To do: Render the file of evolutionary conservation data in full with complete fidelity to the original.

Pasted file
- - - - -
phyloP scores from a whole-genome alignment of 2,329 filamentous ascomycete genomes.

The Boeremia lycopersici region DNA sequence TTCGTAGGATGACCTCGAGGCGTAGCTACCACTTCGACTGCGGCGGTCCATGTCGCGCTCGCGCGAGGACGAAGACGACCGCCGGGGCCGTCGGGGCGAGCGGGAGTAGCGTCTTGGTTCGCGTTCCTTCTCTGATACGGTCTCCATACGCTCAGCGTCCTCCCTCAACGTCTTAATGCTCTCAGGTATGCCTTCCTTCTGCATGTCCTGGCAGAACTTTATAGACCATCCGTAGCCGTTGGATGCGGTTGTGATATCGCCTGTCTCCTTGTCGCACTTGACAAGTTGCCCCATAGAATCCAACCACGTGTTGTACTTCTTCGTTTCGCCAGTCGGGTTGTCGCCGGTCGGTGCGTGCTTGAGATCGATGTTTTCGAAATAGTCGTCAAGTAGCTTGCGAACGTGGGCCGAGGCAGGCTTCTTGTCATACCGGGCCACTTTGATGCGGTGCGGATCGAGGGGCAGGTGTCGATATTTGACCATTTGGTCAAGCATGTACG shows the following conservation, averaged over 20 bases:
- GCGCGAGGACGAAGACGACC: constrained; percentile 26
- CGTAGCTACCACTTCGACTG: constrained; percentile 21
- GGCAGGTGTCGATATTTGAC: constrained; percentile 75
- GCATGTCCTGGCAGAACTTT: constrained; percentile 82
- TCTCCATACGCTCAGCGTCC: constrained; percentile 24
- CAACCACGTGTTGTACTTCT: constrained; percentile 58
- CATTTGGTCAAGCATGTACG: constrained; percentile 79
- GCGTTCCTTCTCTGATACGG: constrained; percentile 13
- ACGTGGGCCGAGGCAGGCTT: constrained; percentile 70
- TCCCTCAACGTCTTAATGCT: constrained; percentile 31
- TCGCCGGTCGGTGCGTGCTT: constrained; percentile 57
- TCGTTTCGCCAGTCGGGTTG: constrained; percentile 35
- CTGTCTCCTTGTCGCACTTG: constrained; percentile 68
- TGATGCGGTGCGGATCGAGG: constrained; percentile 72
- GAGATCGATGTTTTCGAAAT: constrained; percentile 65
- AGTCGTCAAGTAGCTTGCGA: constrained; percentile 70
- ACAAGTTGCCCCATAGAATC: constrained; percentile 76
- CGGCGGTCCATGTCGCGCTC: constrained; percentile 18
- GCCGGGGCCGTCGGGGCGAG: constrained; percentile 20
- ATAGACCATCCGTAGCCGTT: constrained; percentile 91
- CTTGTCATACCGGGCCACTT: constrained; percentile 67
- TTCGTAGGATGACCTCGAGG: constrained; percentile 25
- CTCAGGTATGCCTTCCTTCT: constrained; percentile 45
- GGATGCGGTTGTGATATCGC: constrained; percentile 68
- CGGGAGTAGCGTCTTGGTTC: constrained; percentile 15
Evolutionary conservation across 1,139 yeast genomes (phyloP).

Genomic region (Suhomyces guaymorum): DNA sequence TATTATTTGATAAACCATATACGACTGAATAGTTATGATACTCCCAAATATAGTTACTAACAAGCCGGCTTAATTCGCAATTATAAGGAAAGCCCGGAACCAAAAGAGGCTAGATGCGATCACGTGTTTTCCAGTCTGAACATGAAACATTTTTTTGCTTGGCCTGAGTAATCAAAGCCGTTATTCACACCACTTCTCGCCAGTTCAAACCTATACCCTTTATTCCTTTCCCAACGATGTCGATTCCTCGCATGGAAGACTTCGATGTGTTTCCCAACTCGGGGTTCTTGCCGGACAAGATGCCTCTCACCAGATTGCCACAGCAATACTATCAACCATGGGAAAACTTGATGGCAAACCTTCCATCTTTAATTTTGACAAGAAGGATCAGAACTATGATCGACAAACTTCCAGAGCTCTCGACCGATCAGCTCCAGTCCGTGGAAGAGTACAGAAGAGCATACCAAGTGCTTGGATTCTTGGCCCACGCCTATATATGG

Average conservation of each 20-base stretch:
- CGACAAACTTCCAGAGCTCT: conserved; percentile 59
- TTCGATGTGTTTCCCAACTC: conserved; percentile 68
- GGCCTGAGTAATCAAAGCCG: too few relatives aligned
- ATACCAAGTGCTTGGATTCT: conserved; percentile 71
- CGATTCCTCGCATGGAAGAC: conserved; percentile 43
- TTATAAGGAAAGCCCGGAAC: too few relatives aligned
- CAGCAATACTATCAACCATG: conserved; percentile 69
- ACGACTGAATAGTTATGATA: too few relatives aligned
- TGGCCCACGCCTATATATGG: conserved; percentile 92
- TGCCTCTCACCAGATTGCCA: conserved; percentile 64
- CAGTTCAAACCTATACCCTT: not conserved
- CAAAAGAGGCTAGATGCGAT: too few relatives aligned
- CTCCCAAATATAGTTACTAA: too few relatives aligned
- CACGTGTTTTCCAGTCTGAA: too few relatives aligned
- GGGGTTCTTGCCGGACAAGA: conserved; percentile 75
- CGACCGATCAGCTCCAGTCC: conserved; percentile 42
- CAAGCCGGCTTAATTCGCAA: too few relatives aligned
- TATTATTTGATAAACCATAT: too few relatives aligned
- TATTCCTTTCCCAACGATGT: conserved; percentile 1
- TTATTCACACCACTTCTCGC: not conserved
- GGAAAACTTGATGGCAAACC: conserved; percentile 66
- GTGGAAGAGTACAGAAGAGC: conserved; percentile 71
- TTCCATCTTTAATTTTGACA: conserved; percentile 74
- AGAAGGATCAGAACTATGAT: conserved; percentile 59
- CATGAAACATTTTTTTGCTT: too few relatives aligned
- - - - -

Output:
phyloP scores from a whole-genome alignment of 2,329 filamentous ascomycete genomes.

The Boeremia lycopersici region DNA sequence TTCGTAGGATGACCTCGAGGCGTAGCTACCACTTCGACTGCGGCGGTCCATGTCGCGCTCGCGCGAGGACGAAGACGACCGCCGGGGCCGTCGGGGCGAGCGGGAGTAGCGTCTTGGTTCGCGTTCCTTCTCTGATACGGTCTCCATACGCTCAGCGTCCTCCCTCAACGTCTTAATGCTCTCAGGTATGCCTTCCTTCTGCATGTCCTGGCAGAACTTTATAGACCATCCGTAGCCGTTGGATGCGGTTGTGATATCGCCTGTCTCCTTGTCGCACTTGACAAGTTGCCCCATAGAATCCAACCACGTGTTGTACTTCTTCGTTTCGCCAGTCGGGTTGTCGCCGGTCGGTGCGTGCTTGAGATCGATGTTTTCGAAATAGTCGTCAAGTAGCTTGCGAACGTGGGCCGAGGCAGGCTTCTTGTCATACCGGGCCACTTTGATGCGGTGCGGATCGAGGGGCAGGTGTCGATATTTGACCATTTGGTCAAGCATGTACG shows the following conservation, averaged over 20 bases:
- GCGCGAGGACGAAGACGACC: constrained; percentile 26
- CGTAGCTACCACTTCGACTG: constrained; percentile 21
- GGCAGGTGTCGATATTTGAC: constrained; percentile 75
- GCATGTCCTGGCAGAACTTT: constrained; percentile 82
- TCTCCATACGCTCAGCGTCC: constrained; percentile 24
- CAACCACGTGTTGTACTTCT: constrained; percentile 58
- CATTTGGTCAAGCATGTACG: constrained; percentile 79
- GCGTTCCTTCTCTGATACGG: constrained; percentile 13
- ACGTGGGCCGAGGCAGGCTT: constrained; percentile 70
- TCCCTCAACGTCTTAATGCT: constrained; percentile 31
- TCGCCGGTCGGTGCGTGCTT: constrained; percentile 57
- TCGTTTCGCCAGTCGGGTTG: constrained; percentile 35
- CTGTCTCCTTGTCGCACTTG: constrained; percentile 68
- TGATGCGGTGCGGATCGAGG: constrained; percentile 72
- GAGATCGATGTTTTCGAAAT: constrained; percentile 65
- AGTCGTCAAGTAGCTTGCGA: constrained; percentile 70
- ACAAGTTGCCCCATAGAATC: constrained; percentile 76
- CGGCGGTCCATGTCGCGCTC: constrained; percentile 18
- GCCGGGGCCGTCGGGGCGAG: constrained; percentile 20
- ATAGACCATCCGTAGCCGTT: constrained; percentile 91
- CTTGTCATACCGGGCCACTT: constrained; percentile 67
- TTCGTAGGATGACCTCGAGG: constrained; percentile 25
- CTCAGGTATGCCTTCCTTCT: constrained; percentile 45
- GGATGCGGTTGTGATATCGC: constrained; percentile 68
- CGGGAGTAGCGTCTTGGTTC: constrained; percentile 15
Evolutionary conservation across 1,139 yeast genomes (phyloP).

Genomic region (Suhomyces guaymorum): DNA sequence TATTATTTGATAAACCATATACGACTGAATAGTTATGATACTCCCAAATATAGTTACTAACAAGCCGGCTTAATTCGCAATTATAAGGAAAGCCCGGAACCAAAAGAGGCTAGATGCGATCACGTGTTTTCCAGTCTGAACATGAAACATTTTTTTGCTTGGCCTGAGTAATCAAAGCCGTTATTCACACCACTTCTCGCCAGTTCAAACCTATACCCTTTATTCCTTTCCCAACGATGTCGATTCCTCGCATGGAAGACTTCGATGTGTTTCCCAACTCGGGGTTCTTGCCGGACAAGATGCCTCTCACCAGATTGCCACAGCAATACTATCAACCATGGGAAAACTTGATGGCAAACCTTCCATCTTTAATTTTGACAAGAAGGATCAGAACTATGATCGACAAACTTCCAGAGCTCTCGACCGATCAGCTCCAGTCCGTGGAAGAGTACAGAAGAGCATACCAAGTGCTTGGATTCTTGGCCCACGCCTATATATGG

Average conservation of each 20-base stretch:
- CGACAAACTTCCAGAGCTCT: conserved; percentile 59
- TTCGATGTGTTTCCCAACTC: conserved; percentile 68
- GGCCTGAGTAATCAAAGCCG: too few relatives aligned
- ATACCAAGTGCTTGGATTCT: conserved; percentile 71
- CGATTCCTCGCATGGAAGAC: conserved; percentile 43
- TTATAAGGAAAGCCCGGAAC: too few relatives aligned
- CAGCAATACTATCAACCATG: conserved; percentile 69
- ACGACTGAATAGTTATGATA: too few relatives aligned
- TGGCCCACGCCTATATATGG: conserved; percentile 92
- TGCCTCTCACCAGATTGCCA: conserved; percentile 64
- CAGTTCAAACCTATACCCTT: not conserved
- CAAAAGAGGCTAGATGCGAT: too few relatives aligned
- CTCCCAAATATAGTTACTAA: too few relatives aligned
- CACGTGTTTTCCAGTCTGAA: too few relatives aligned
- GGGGTTCTTGCCGGACAAGA: conserved; percentile 75
- CGACCGATCAGCTCCAGTCC: conserved; percentile 42
- CAAGCCGGCTTAATTCGCAA: too few relatives aligned
- TATTATTTGATAAACCATAT: too few relatives aligned
- TATTCCTTTCCCAACGATGT: conserved; percentile 1
- TTATTCACACCACTTCTCGC: not conserved
- GGAAAACTTGATGGCAAACC: conserved; percentile 66
- GTGGAAGAGTACAGAAGAGC: conserved; percentile 71
- TTCCATCTTTAATTTTGACA: conserved; percentile 74
- AGAAGGATCAGAACTATGAT: conserved; percentile 59
- CATGAAACATTTTTTTGCTT: too few relatives aligned